Click image for a larger view

Hazards magazine, number 98, April-June 2007

Cross words

  Because you’re not worth it
  Wrong headed HSC
  Unite calls for action on enforcement
  Help wanted
  So, who will enforce workplace safety?
  Hey Stop Enforcing


Buy Hazards 98

Back to safety reps

Order this article

Cross words artwork: Ned Jolliffe




HSE blocks new rights, says lives are not worth saving

As workplace deaths rise dramatically and the Health and Safety Executive’s austerity programme leaves it haemorrhaging staff, mothballing work programmes and shutting offices, Hazards editor Rory O’Neill looks for clues on what unions – snubbed and so far refused any new rights by HSE after its worker involvement consultation - should do next.


It seemed a simple enough procedure. The Health and Safety Executive (HSE) undertakes a major consultation exercise asking how to improve worker consultation (Hazards 94). It finds out what employers, unions and others want. It makes the changes for which there is general support.

It just didn’t turn out that way. What happened instead made last year’s consultation a costly waste of time and a major snub to trade unions.

More than 9 of 10 respondents to the consultation supported a right for safety reps to be consulted on risk assessments and to receive a response to safety queries. But an HSE paper to the 15 March Health and Safety Commission (HSC) meeting recommended there should be no change in the law and no new consultation rights. The HSE paper noted: “There will be a high level of interest in the results of the consultation from stakeholders. In particular, the TUC and trade unions are likely to be disappointed that our proposals are not more far-reaching.” Earlier this year Hazards predicted HSE would attempt to block any new rights (Hazards 97).

Commenting on the outcome of the HSC meeting, a TUC spokesperson told Hazards TUC was “disappointed that, despite overwhelming support for legislative change, the HSC deferred making a decision on the modest proposals that had been consulted on. We urge the HSC to respect the views of those employers, safety representatives and safety professionals who responded to the consultation exercise and implement the proposed changes as soon as possible.”

After an intervention from TUC commissioners, it was agreed there should be further discussions involving the TUC and employers’ organisation CBI on whether changes could be made to either the regulations or the related approved code of practice to deliver a safety rep right to be consulted on risk assessments and to receive a response to safety queries. A further paper on legislative changes will be produced in the next few months.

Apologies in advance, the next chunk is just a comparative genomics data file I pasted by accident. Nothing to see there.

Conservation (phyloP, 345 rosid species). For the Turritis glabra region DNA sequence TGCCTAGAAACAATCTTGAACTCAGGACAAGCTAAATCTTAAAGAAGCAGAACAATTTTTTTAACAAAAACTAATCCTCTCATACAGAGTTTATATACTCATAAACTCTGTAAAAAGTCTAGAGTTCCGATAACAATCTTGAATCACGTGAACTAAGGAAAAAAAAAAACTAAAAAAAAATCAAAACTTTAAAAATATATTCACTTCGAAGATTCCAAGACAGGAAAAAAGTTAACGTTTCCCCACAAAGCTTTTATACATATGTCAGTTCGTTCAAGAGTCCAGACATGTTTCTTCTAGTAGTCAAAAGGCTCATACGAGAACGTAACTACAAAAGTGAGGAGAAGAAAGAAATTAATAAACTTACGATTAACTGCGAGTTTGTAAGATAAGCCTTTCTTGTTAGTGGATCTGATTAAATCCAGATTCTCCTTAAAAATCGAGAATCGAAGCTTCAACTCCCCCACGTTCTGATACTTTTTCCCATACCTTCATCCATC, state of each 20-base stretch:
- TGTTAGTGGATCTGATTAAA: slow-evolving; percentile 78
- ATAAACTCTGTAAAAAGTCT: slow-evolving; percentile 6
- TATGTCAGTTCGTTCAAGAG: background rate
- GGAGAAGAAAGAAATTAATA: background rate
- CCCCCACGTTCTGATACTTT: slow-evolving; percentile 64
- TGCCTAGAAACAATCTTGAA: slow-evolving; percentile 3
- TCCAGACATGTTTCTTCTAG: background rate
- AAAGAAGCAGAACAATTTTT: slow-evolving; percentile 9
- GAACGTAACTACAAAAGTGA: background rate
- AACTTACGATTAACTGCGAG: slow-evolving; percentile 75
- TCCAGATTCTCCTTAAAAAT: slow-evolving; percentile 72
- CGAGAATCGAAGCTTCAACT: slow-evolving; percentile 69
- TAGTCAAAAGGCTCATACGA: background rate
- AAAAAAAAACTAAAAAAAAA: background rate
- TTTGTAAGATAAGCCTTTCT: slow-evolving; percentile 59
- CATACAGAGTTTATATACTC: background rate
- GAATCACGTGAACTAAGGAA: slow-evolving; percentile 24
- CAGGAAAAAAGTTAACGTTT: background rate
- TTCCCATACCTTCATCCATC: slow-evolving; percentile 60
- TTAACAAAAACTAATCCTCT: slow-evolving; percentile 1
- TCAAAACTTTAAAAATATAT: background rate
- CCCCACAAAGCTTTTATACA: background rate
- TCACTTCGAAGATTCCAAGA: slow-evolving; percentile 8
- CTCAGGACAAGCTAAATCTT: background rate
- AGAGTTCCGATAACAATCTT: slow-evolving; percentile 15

HSC chair Bill Callaghan managed to put a positive gloss on a process which has seriously dented the credibility of both HSE and HSC and led to questions about their commitment to genuine consultation. Commenting on a number of non-binding, voluntary measures also recommended in the HSE paper and agreed by the meeting, including guidance for employers, a revision of the ‘Brown Book’ on safety reps’ rights and online tools for safety reps, he said: “This new approach, building on the achievements already delivered, will help to bring workers and their employers together to raise workplace standards and improve health and safety performance.”


Because you’re not worth it

The Health and Safety Executive recommended no new right for safety reps, not because they couldn’t prove they would save lives, but because they couldn’t prove they would save money.

HSE’s paper to the 15 March HSC meeting said: “Our Regulatory Impact Assessment (RIA) estimated the total annual cost of the two changes to the law at £2.9-£4.2m, while benefits were £0.3m.” It added “respondents did not produce information to show that the benefits of legislative change – even on the relatively small scale proposed – would outweigh the costs. In spite of the question expressly seeking such evidence, there was no substantive additional information in reply.”

HSE’s own calculation, however, had attracted widespread ridicule for being an exercise in back-of-an-envelope economics. Usdaw described it as “a joke”, GMB as “bearing no relation to reality or the facts” and UNISON as evidence “HSE seems to have made up its mind already” (Hazards 97).

There is a strong, government accepted, argument that union safety reps do save both lives and money. DTI’s January 2007 consultation document on workplace representatives reported that at 2004 prices, safety reps save society between £181m and £587m each year though a lost time reduction from occupational injuries and illnesses of between 286,000 and 616,000 days.

Comparing the upper and lower figures from HSE’s RIA and the DTI document, the new rights would require only a marginal improvement in this safety rep effect – possibly under 0.5 per cent and no more than 2.3 per cent - to offset any costs. Even then, the DTI figures are viewed by unions as a considerable under-estimate. It is likely only miniscule improvements in safety rep performance would more than offset the costs of new regulations.